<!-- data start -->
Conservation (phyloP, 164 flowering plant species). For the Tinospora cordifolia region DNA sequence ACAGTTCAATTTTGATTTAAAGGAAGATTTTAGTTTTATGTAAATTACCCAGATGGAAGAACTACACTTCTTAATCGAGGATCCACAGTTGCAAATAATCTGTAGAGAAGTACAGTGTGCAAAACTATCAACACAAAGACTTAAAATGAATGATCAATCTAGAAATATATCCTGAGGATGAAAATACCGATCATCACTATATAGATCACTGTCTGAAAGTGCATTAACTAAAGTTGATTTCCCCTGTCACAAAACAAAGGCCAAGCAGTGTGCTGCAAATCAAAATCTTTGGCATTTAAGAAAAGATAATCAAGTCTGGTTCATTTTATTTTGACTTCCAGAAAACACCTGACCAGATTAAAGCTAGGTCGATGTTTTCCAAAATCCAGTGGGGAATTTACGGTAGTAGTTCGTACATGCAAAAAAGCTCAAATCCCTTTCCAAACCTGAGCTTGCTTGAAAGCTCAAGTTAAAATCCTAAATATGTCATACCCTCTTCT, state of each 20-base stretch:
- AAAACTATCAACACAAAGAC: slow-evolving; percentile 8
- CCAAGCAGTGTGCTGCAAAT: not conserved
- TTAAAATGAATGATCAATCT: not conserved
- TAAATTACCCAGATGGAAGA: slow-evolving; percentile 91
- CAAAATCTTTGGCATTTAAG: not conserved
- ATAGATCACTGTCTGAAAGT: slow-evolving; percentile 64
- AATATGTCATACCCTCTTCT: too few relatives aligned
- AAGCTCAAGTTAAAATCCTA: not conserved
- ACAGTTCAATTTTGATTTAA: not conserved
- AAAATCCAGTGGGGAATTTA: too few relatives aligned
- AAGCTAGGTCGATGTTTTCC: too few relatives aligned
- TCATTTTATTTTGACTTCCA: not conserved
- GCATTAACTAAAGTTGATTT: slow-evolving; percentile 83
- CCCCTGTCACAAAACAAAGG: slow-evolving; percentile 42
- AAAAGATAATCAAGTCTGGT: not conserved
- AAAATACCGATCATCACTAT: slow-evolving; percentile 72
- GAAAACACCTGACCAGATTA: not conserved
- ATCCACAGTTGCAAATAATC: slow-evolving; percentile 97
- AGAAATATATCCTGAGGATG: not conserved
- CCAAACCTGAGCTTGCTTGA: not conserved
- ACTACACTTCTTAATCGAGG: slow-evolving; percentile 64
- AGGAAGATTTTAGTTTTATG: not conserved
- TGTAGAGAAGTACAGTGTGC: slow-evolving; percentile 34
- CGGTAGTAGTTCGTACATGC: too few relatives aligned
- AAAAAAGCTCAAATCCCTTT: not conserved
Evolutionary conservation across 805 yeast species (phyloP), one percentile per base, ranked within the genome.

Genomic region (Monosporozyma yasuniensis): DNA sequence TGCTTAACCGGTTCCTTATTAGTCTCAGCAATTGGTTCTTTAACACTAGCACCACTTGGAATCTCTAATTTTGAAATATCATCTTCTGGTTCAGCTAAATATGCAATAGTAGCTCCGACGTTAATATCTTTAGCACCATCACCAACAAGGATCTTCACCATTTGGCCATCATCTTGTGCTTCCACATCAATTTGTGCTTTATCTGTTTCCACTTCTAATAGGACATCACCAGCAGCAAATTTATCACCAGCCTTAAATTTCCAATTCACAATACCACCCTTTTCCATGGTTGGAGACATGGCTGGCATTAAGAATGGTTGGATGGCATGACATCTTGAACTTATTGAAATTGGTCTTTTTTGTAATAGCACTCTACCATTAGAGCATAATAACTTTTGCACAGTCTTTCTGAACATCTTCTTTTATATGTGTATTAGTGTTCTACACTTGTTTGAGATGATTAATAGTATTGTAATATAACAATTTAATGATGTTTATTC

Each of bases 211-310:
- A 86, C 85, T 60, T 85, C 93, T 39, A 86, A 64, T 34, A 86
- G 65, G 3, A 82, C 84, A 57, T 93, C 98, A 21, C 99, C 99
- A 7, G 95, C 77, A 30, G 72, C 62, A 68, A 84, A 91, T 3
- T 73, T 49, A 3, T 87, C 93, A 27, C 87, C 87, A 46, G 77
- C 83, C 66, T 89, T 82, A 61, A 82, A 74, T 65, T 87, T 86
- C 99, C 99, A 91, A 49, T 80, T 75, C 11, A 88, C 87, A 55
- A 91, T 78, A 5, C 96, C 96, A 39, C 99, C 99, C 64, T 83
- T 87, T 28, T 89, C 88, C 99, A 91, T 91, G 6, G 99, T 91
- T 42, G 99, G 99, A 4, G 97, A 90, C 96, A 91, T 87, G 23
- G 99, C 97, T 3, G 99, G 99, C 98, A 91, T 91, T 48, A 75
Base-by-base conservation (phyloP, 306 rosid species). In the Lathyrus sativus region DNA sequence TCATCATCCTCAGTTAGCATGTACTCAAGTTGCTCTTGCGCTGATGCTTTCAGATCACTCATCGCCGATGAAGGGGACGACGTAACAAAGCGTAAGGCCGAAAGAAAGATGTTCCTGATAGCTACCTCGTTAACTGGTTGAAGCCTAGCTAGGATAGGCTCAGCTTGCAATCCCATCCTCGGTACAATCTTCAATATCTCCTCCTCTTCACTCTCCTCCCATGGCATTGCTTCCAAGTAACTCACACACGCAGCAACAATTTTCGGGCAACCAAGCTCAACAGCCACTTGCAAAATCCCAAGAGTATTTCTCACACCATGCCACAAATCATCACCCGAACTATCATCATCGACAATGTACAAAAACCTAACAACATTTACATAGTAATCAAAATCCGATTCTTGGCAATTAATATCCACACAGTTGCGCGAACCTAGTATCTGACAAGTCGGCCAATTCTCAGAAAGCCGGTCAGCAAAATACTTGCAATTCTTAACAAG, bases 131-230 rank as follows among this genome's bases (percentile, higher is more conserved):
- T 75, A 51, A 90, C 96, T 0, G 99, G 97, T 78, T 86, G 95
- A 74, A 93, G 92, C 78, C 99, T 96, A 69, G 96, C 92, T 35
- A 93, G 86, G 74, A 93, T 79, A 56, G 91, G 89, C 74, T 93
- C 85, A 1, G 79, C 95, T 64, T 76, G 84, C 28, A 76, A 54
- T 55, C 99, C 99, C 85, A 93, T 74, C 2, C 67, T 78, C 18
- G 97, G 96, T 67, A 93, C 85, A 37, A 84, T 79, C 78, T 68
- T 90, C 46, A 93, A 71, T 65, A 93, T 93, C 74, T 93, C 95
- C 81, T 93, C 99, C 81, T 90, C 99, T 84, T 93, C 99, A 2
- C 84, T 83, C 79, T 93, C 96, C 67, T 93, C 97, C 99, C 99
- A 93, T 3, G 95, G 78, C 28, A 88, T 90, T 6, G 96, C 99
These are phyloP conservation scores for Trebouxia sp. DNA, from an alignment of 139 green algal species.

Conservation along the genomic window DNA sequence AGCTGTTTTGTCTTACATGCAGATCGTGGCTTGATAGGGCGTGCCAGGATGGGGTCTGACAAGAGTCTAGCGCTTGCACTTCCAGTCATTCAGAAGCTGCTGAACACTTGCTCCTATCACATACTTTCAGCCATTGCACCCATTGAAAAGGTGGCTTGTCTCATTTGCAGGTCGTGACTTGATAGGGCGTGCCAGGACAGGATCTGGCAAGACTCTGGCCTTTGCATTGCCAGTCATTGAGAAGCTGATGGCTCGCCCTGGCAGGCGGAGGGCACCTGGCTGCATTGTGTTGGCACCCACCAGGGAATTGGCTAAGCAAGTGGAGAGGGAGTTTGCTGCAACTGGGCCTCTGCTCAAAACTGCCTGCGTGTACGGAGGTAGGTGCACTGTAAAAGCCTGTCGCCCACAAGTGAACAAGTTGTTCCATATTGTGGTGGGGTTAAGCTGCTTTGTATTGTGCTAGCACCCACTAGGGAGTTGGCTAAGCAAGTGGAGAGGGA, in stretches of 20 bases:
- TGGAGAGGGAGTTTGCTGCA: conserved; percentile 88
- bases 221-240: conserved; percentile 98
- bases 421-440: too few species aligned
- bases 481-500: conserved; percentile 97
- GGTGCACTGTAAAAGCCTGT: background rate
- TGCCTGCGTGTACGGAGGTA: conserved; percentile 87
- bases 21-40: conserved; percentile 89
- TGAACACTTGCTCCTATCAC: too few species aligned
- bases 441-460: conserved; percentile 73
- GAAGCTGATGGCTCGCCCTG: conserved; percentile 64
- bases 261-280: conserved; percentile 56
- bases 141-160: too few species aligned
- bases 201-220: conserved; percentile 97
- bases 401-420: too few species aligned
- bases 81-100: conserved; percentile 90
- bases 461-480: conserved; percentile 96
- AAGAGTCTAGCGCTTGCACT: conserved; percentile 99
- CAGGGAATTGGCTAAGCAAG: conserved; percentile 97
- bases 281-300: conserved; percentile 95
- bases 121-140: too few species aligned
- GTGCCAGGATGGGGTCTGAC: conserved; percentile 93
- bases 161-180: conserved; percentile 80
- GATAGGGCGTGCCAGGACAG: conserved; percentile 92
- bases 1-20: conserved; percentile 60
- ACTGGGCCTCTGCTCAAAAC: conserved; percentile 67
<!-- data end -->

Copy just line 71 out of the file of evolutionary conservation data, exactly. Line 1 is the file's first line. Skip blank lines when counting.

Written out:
- bases 281-300: conserved; percentile 95